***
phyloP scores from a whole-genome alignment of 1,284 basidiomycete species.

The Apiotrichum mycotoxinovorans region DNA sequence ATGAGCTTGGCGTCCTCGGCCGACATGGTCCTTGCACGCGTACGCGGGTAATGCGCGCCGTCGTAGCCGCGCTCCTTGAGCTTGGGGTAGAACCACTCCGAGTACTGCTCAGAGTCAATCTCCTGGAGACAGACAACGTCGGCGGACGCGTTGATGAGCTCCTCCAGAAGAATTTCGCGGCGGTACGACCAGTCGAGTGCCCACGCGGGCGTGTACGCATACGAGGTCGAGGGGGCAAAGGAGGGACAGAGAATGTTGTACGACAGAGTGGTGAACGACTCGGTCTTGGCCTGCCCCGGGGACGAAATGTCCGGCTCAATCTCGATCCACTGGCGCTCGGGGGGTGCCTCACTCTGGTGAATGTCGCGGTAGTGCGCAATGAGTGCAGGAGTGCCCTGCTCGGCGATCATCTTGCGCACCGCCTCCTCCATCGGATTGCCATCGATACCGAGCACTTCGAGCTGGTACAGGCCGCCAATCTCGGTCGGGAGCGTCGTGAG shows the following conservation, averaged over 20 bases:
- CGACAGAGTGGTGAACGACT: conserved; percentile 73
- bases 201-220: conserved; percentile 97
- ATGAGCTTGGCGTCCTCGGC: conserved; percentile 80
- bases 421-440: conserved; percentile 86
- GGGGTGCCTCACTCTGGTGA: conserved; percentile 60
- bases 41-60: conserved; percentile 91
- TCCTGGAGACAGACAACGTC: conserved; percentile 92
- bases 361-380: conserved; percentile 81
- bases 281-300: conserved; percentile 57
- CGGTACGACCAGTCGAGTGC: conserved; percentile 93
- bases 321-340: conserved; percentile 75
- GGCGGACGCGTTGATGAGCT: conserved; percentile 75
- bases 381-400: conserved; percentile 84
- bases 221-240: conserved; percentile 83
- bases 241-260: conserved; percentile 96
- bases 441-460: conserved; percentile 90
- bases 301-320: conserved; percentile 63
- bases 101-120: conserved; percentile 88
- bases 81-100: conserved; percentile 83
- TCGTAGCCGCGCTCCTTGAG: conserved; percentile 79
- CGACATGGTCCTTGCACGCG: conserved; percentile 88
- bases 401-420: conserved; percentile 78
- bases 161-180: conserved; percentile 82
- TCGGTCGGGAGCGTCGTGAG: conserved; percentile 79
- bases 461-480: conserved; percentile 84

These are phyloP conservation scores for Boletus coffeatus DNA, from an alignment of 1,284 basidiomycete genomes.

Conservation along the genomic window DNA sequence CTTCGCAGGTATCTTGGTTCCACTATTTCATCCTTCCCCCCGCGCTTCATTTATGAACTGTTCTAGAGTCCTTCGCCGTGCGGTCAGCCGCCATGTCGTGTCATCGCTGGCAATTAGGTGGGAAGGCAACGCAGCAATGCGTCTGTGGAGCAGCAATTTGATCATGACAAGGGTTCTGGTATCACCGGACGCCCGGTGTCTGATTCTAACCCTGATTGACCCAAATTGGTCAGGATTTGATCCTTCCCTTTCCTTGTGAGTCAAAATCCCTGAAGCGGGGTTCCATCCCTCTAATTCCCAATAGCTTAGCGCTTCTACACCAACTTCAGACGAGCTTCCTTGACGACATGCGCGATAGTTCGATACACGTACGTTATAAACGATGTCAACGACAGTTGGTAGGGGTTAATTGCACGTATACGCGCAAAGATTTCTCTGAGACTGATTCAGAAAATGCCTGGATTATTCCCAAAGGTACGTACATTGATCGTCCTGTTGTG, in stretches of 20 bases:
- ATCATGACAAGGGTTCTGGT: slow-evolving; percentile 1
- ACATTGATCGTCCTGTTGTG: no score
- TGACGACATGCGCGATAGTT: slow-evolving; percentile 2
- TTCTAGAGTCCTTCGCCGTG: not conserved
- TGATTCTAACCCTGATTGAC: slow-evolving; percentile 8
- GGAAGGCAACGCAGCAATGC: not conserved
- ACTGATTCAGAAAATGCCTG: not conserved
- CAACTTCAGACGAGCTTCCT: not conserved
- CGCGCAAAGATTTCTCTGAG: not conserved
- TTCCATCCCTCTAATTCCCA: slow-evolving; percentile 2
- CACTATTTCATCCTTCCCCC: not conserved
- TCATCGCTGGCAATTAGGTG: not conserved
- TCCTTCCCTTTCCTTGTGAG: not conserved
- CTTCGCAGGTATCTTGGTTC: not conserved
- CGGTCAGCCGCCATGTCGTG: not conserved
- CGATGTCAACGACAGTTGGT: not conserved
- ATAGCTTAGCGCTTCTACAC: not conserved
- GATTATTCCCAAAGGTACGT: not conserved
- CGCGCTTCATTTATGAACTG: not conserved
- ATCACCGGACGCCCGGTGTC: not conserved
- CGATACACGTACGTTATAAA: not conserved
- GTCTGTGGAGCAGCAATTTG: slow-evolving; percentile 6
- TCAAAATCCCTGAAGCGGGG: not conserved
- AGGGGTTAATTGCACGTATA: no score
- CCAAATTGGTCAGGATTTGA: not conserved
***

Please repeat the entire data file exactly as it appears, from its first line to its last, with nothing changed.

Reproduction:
phyloP scores from a whole-genome alignment of 1,284 basidiomycete species.

The Apiotrichum mycotoxinovorans region DNA sequence ATGAGCTTGGCGTCCTCGGCCGACATGGTCCTTGCACGCGTACGCGGGTAATGCGCGCCGTCGTAGCCGCGCTCCTTGAGCTTGGGGTAGAACCACTCCGAGTACTGCTCAGAGTCAATCTCCTGGAGACAGACAACGTCGGCGGACGCGTTGATGAGCTCCTCCAGAAGAATTTCGCGGCGGTACGACCAGTCGAGTGCCCACGCGGGCGTGTACGCATACGAGGTCGAGGGGGCAAAGGAGGGACAGAGAATGTTGTACGACAGAGTGGTGAACGACTCGGTCTTGGCCTGCCCCGGGGACGAAATGTCCGGCTCAATCTCGATCCACTGGCGCTCGGGGGGTGCCTCACTCTGGTGAATGTCGCGGTAGTGCGCAATGAGTGCAGGAGTGCCCTGCTCGGCGATCATCTTGCGCACCGCCTCCTCCATCGGATTGCCATCGATACCGAGCACTTCGAGCTGGTACAGGCCGCCAATCTCGGTCGGGAGCGTCGTGAG shows the following conservation, averaged over 20 bases:
- CGACAGAGTGGTGAACGACT: conserved; percentile 73
- bases 201-220: conserved; percentile 97
- ATGAGCTTGGCGTCCTCGGC: conserved; percentile 80
- bases 421-440: conserved; percentile 86
- GGGGTGCCTCACTCTGGTGA: conserved; percentile 60
- bases 41-60: conserved; percentile 91
- TCCTGGAGACAGACAACGTC: conserved; percentile 92
- bases 361-380: conserved; percentile 81
- bases 281-300: conserved; percentile 57
- CGGTACGACCAGTCGAGTGC: conserved; percentile 93
- bases 321-340: conserved; percentile 75
- GGCGGACGCGTTGATGAGCT: conserved; percentile 75
- bases 381-400: conserved; percentile 84
- bases 221-240: conserved; percentile 83
- bases 241-260: conserved; percentile 96
- bases 441-460: conserved; percentile 90
- bases 301-320: conserved; percentile 63
- bases 101-120: conserved; percentile 88
- bases 81-100: conserved; percentile 83
- TCGTAGCCGCGCTCCTTGAG: conserved; percentile 79
- CGACATGGTCCTTGCACGCG: conserved; percentile 88
- bases 401-420: conserved; percentile 78
- bases 161-180: conserved; percentile 82
- TCGGTCGGGAGCGTCGTGAG: conserved; percentile 79
- bases 461-480: conserved; percentile 84

These are phyloP conservation scores for Boletus coffeatus DNA, from an alignment of 1,284 basidiomycete genomes.

Conservation along the genomic window DNA sequence CTTCGCAGGTATCTTGGTTCCACTATTTCATCCTTCCCCCCGCGCTTCATTTATGAACTGTTCTAGAGTCCTTCGCCGTGCGGTCAGCCGCCATGTCGTGTCATCGCTGGCAATTAGGTGGGAAGGCAACGCAGCAATGCGTCTGTGGAGCAGCAATTTGATCATGACAAGGGTTCTGGTATCACCGGACGCCCGGTGTCTGATTCTAACCCTGATTGACCCAAATTGGTCAGGATTTGATCCTTCCCTTTCCTTGTGAGTCAAAATCCCTGAAGCGGGGTTCCATCCCTCTAATTCCCAATAGCTTAGCGCTTCTACACCAACTTCAGACGAGCTTCCTTGACGACATGCGCGATAGTTCGATACACGTACGTTATAAACGATGTCAACGACAGTTGGTAGGGGTTAATTGCACGTATACGCGCAAAGATTTCTCTGAGACTGATTCAGAAAATGCCTGGATTATTCCCAAAGGTACGTACATTGATCGTCCTGTTGTG, in stretches of 20 bases:
- ATCATGACAAGGGTTCTGGT: slow-evolving; percentile 1
- ACATTGATCGTCCTGTTGTG: no score
- TGACGACATGCGCGATAGTT: slow-evolving; percentile 2
- TTCTAGAGTCCTTCGCCGTG: not conserved
- TGATTCTAACCCTGATTGAC: slow-evolving; percentile 8
- GGAAGGCAACGCAGCAATGC: not conserved
- ACTGATTCAGAAAATGCCTG: not conserved
- CAACTTCAGACGAGCTTCCT: not conserved
- CGCGCAAAGATTTCTCTGAG: not conserved
- TTCCATCCCTCTAATTCCCA: slow-evolving; percentile 2
- CACTATTTCATCCTTCCCCC: not conserved
- TCATCGCTGGCAATTAGGTG: not conserved
- TCCTTCCCTTTCCTTGTGAG: not conserved
- CTTCGCAGGTATCTTGGTTC: not conserved
- CGGTCAGCCGCCATGTCGTG: not conserved
- CGATGTCAACGACAGTTGGT: not conserved
- ATAGCTTAGCGCTTCTACAC: not conserved
- GATTATTCCCAAAGGTACGT: not conserved
- CGCGCTTCATTTATGAACTG: not conserved
- ATCACCGGACGCCCGGTGTC: not conserved
- CGATACACGTACGTTATAAA: not conserved
- GTCTGTGGAGCAGCAATTTG: slow-evolving; percentile 6
- TCAAAATCCCTGAAGCGGGG: not conserved
- AGGGGTTAATTGCACGTATA: no score
- CCAAATTGGTCAGGATTTGA: not conserved